The pieces were commissioned by (among others) Bulgari, Cartier, Van Cleef & Arpels and Masenza and designed by collectable names like Andrew Grima, Arthur King, Cesare De Vecchi, Charles de Temple and David Webb, whose work features in several museum collections. They also include jewellery by the Belgian pioneer in modern jewellery art Fernand Demaret.

Space out at DIVA! ​ ​
A major feature of the exhibition is an installation by Space Encounters and Children of the Light. A modern interpretation of 1960s and 70s design, the work blurs the boundaries between art, design and architecture and takes technology to its limits.

The installation occupies an entire room in The Jeweller’s Art exhibition. Visitors step into a labyrinth and lose themselves in a new world: a world where light and sound effects heighten all the senses and imitate a real space experience. Visitors can wander round freely and admire the space-age jewellery in a spellbinding setting. ​ ​ 

The artwork was designed to stand alone and, with the help of the latest technology, behaves almost like a living organism. The rolling waves of light create an uncanny sense of time and space. The basic principles underlying the installation and its outward form give visitors the chance to experience the ideas and ideals of the 1960s and 70s first-hand. In the light of COVID-19, the installation is also a good way to separate visitors in an aesthetic, exciting and technically interesting way. ​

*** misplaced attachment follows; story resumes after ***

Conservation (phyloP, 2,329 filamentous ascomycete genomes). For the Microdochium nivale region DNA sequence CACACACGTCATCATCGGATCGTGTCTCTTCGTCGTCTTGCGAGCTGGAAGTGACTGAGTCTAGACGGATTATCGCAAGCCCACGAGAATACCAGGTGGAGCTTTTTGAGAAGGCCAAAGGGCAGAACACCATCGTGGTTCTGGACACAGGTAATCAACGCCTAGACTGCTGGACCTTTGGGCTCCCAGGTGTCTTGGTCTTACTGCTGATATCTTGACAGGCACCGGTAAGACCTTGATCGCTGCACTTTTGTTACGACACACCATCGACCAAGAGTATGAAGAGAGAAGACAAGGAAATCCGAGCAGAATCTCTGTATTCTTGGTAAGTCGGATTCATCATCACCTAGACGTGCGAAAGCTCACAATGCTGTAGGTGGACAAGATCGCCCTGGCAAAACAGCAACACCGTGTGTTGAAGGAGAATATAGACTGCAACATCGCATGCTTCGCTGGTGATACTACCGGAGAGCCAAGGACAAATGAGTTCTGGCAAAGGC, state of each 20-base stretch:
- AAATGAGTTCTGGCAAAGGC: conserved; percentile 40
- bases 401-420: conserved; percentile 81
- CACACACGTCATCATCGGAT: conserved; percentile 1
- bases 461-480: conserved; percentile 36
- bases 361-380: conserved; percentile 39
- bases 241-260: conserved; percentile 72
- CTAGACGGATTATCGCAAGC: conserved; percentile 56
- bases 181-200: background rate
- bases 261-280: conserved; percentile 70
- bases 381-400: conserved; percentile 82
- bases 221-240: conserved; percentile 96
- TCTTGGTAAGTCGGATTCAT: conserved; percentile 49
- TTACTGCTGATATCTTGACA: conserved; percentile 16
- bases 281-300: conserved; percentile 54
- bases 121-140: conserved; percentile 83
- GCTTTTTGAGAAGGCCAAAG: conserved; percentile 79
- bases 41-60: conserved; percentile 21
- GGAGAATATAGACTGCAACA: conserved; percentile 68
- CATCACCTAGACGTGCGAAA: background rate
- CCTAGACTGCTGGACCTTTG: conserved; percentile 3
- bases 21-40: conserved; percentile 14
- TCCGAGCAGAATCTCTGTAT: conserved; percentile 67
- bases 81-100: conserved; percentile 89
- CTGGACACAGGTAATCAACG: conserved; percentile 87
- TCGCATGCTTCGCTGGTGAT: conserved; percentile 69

The installation was made specially for DIVA. Below is Transito, another Space Encounters creation, which was on display at De School in Amsterdam.

To mention in every publication

This exhibition is organized by the Cincinnati Art Museum, Cincinnati, Ohio and produced by DIVA, museum for diamond, jewellery and silver, Antwerp, Belgium

DIVA curator: Catherine Regout

Practical details

  • When: Friday October 30th 2020 to Sunday March14th 2021
  • Where: DIVA, Suikerrui 17 - 19, 2000 Antwerp
  • Opening times: Mondays to Sundays from 10 – 18.00 hrs, closed on Wednesdays 
  • Tickets: standard rate €12 per person, including the permanent exhibition.
  • Tickets can be purchased via the web shop

To arrange previews, guided visits and interviews with the curator, please contact [email protected]


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About DIVA, museum for diamonds, jewellery and silver

DIVA is the museum for diamonds, jewellery and silver in Antwerp. A themed exhibition trail will take visitors on a journey through Antwerp’s diamond story, from illustrious past to awe-inspiring present. Some 600 objects from DIVA’s collection are presented in such a way that the public can engage with them in a meaningful way. Exhibition sets, soundscapes, multimedia and interactive displays bring a different story to life in each of the six themed rooms, thereby involving visitors, sustaining their interest, challenging them to unlock the deeper layers and enriching their overall experience.    


Suikerrui 17-19 2000 Antwerpen

0032 495 89 33 12

[email protected]